• Toy drones, which are typically the smallest and cheapest type of drone and often made of light plastic. They often come with no camera or a very low quality camera.
  • First-person view drones, or racing drones, drop obstacle avoidance features and require constant ‘input’ from the driver. These drones can reach speeds of 90+ miles per hour and often require a much higher level of skill to fly.

When shopping for the right drone, Perlman recommended starting small. If you’re new to flying, there’s a likelihood you may suffer a few crashes, so you may be better off getting a cheaper model to start, and most experts recommend starting out with a multi-rotor drone. “I’d suggest focusing on learning how to fly as inexpensively as possible, and then investing in a nicer drone that you won’t outgrow quickly,” said Horbaczewski.

Best drones for beginners this year

Ready to get airborne? Here are our top picks for drones for beginners, following our expert guidance above.

Best drone overall: DJI

DJI Mini 2

This easy-to-use drone is a multi-rotor quadcopter weighing under a pound. It’s incredibly compact and features 4K video, 12-megapixel photo and a 10-kilometer video transmission. It has a 31-minute flight time and can resist winds up to 38 kilometers per hour. It sports simple controls and pre-programmed moves, making it perfect for beginners flying for the first time.

Best affordable drone: Tello

Ryze Tello

If you want to get into drones without shelling out too much, the Ryze is the right model for you. This multi-rotor drone is much more affordable than other models and weighs only 80 grams, making it easy to take with you wherever you go. But the lower price does come with some trade-offs: The camera and video quality is a bit lower, and the Ryze won’t last as long in the air, with a maximum flight time of 13 minutes.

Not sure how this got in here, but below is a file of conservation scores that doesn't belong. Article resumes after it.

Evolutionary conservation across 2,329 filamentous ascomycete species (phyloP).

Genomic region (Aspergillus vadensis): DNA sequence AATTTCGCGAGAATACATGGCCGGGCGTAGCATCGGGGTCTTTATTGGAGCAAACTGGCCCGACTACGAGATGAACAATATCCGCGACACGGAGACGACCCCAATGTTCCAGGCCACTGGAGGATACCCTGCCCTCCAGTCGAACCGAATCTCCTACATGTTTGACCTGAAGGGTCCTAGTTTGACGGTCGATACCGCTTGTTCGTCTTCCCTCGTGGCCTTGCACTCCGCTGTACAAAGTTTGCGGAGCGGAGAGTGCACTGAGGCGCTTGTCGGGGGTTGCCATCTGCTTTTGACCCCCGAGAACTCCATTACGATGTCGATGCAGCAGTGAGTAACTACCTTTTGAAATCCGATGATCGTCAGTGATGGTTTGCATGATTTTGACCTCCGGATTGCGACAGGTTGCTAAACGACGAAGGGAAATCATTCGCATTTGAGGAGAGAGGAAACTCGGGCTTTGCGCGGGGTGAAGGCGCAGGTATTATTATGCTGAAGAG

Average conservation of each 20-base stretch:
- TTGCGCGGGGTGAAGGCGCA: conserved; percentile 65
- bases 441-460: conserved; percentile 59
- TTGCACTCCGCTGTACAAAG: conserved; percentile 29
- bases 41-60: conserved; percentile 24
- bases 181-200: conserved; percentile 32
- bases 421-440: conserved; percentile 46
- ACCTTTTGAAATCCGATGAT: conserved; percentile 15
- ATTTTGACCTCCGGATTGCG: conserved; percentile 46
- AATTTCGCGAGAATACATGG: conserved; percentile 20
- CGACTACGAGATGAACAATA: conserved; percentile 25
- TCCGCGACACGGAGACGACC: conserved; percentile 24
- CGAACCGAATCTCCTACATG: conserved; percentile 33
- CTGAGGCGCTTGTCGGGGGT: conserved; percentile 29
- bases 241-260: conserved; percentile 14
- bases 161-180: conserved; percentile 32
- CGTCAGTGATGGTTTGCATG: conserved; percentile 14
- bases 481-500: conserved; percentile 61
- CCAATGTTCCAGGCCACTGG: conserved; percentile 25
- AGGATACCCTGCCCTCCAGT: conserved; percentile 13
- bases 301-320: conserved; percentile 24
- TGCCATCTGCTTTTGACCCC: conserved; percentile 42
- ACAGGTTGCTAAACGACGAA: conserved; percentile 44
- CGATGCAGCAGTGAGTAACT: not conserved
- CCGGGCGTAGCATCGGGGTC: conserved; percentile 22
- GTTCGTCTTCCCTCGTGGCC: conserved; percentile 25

Best high-end drone: DJI

DJI Mavic 2 Pro

This high-end, multi-rotor drone is pricier than other models, but comes with fancier features including a better-quality camera and sharper video, including an adjustable aperture, making this model ideal for novice and expert photographers alike. Like the Mini 2, the Mavic 2 Pro has a 31-minute maximum flight time, 10-kilometer transmission and obstacle sensing.

Best durable drone: PowerVision

PowerVision PowerEgg X All-Weather

What makes this multi-rotor drone unique is its ability to fly in rain and land on water. It sports a sleek design, and has a battery life of up to 3.5 hours and a maximum flight time of 30 minutes. This model has a transmission range of six kilometers and a camera resolution of 12 megapixels.

Best racing drone: Parrot

Parrot Anafi FPV

This racing drone comes with glasses to connect to the camera, giving you an immersive, first-person experience flying your drone. Users can continuously control the drone with a remote control — and can capture 4K video and high-quality images. This model can transmit up to four kilometers and fly up to 26 minutes.

Best toy drone: SNAPTAIN

SPANTAIN S5C Wi-Fi FPV Drone with 2K Camera